The Johnson–Lindenstrauss lemma states that a small set of points in a highdimensional space can be embedded into a space of much lower dimension in such a way that distances between the points are nearly preserved (a set of $n$ points in high dimensional Euclidean space can be mapped into an $O(\log (n)/ \varepsilon^2)$dimensional Euclidean space such that the distance between any two points changes by only a factor of $1 \overset{+}{} \varepsilon)$. A wellknown proof of this exploits the phenomenon of concentration of measure and involves, in a sense, a probabilistic argument (Gaussian random matrices). Does there exist a nonprobabilistic proof of this lemma?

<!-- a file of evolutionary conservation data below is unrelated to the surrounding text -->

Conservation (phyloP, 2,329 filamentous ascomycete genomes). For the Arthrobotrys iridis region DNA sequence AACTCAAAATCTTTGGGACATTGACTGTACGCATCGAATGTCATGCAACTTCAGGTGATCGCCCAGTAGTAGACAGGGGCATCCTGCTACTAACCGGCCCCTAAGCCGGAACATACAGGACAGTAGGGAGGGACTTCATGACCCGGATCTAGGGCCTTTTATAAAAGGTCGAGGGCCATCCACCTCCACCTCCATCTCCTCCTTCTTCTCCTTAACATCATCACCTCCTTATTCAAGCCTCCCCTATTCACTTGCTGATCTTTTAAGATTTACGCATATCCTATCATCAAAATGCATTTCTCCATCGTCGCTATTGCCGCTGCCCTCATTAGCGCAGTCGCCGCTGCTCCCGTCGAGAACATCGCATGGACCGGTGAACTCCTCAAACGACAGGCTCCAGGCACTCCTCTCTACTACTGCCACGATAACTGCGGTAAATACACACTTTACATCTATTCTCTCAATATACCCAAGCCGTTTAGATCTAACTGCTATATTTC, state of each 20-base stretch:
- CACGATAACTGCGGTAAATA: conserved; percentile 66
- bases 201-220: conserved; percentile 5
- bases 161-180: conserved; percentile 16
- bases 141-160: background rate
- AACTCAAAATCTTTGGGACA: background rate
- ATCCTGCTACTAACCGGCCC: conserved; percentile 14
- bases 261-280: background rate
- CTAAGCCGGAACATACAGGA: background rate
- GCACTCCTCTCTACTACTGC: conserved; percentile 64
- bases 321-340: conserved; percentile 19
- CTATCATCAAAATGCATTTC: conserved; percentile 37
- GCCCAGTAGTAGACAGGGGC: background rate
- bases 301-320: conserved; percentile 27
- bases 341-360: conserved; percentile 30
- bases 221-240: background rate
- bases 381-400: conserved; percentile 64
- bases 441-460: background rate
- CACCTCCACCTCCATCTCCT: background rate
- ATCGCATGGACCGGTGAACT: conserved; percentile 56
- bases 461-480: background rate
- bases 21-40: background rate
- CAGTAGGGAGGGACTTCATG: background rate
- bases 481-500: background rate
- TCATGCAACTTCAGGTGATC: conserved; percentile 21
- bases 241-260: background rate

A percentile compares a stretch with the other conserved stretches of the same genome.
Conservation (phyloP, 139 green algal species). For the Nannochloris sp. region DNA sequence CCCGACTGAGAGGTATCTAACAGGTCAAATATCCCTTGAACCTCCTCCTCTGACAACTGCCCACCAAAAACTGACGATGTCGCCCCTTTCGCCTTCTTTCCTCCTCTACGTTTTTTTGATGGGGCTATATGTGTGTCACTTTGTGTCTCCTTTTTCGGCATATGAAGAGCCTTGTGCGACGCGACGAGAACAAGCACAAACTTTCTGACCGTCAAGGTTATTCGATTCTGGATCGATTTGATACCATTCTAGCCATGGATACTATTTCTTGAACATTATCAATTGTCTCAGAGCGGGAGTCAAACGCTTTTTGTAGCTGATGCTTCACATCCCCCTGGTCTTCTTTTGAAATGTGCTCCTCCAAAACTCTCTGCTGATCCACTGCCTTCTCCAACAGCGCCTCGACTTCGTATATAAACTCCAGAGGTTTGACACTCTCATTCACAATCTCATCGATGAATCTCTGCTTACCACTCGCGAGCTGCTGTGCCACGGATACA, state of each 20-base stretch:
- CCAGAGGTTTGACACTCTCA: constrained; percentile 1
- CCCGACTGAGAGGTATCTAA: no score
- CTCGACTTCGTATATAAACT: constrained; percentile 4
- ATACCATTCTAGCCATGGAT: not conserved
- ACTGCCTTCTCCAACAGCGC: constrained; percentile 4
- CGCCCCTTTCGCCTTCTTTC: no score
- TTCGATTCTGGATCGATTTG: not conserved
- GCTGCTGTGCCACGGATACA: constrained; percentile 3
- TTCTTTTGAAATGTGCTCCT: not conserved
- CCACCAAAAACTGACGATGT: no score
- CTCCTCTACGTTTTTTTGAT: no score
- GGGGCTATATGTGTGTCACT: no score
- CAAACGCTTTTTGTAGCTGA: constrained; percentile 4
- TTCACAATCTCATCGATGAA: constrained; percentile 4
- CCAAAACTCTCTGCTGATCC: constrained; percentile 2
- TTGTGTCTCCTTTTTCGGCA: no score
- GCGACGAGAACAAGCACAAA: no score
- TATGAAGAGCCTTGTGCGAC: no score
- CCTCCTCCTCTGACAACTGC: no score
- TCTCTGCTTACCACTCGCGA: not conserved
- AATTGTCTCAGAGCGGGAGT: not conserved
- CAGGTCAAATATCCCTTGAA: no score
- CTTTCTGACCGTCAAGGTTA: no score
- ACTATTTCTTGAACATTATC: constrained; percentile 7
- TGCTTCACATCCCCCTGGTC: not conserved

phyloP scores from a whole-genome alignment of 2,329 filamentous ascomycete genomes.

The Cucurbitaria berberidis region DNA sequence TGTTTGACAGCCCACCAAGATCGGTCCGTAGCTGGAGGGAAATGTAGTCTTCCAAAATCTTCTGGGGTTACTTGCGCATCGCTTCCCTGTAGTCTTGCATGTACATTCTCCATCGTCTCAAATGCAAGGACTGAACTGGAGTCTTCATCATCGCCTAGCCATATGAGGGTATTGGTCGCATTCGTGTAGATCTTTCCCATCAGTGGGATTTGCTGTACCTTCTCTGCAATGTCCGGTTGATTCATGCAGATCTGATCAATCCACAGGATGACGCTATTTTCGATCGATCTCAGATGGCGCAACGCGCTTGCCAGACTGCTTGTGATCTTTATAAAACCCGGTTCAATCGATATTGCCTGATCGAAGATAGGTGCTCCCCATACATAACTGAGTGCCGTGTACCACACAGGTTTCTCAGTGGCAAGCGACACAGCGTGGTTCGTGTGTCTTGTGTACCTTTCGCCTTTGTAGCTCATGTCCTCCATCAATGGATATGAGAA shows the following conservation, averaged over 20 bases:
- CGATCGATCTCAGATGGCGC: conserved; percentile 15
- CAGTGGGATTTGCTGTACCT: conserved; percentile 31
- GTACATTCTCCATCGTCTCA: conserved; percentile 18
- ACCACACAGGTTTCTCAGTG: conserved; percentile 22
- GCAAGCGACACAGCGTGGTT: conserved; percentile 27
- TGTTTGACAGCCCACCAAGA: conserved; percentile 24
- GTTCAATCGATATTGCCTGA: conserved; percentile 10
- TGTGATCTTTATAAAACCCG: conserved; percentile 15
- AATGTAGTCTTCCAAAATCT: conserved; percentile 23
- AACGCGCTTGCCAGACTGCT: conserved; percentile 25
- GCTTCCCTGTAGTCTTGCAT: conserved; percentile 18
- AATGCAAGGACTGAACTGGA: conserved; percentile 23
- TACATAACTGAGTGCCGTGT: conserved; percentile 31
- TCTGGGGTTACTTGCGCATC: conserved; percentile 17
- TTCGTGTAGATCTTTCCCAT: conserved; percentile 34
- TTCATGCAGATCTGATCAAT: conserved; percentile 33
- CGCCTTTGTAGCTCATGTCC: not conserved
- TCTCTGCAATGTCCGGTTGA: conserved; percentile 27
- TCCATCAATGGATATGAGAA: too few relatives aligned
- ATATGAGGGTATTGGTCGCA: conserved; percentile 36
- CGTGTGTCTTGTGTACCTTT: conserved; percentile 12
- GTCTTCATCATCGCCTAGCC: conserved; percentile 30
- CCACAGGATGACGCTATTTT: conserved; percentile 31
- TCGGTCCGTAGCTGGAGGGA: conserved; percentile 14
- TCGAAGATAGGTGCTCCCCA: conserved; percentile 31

You might be interested in something Jelani Nelson wrote me in an email on Oct. 13, 2011: "Another notion of derandomizing JL is the following: come up with a distribution over embeddings that can be sampled using as few random bits as possible so that, for any vector $x$ in $R^d$, a random vector has its $\ell_2$ norm preserved up to $1+\epsilon$ with probability $1\delta$ by a random embedding from that distribution (embedding into $O(\epsilon^{2}\log(1/\delta))$ dimensions). Existentially, it can be shown that there exists such a distribution which can be sampled from using $O(log(d/\delta))$ random bits. An actual explicit such distribution would imply the two works above, since our deterministic algorithm could just try all embeddings in the support of the distribution (there would be poly$(d/\delta)$ of them) and take the best one, with $\delta = 1/n^2$. Obtaining a distribution that can be sampled using $O(\log(d/\delta))$ random bits is open. The best we have to date are:  Daniel M. Kane, Raghu Meka, Jelani Nelson: Almost Optimal Explicit JohnsonLindenstrauss Families. APPROXRANDOM 2011: 628639. (requires $O(\log d + \log(1/\delta)*\log\log(1/\delta) + \log(1/\delta)\log(1/\epsilon))$ random bits)  Zohar Shay Karnin, Yuval Rabani, Amir Shpilka: Explicit Dimension Reduction and Its Applications. IEEE Conference on Computational Complexity 2011: 262272. (requires $(1+o(1))\log d + O(\log(1/(\epsilon\delta))$ random bits). In fact, combining the approaches of both works can get $(1+o(1))\log d + O(\log(1/\delta)\log\log(1/\delta) + \log(1/\delta)\log(1/\epsilon))$." I suggest contacting Jelani directly if you want more information.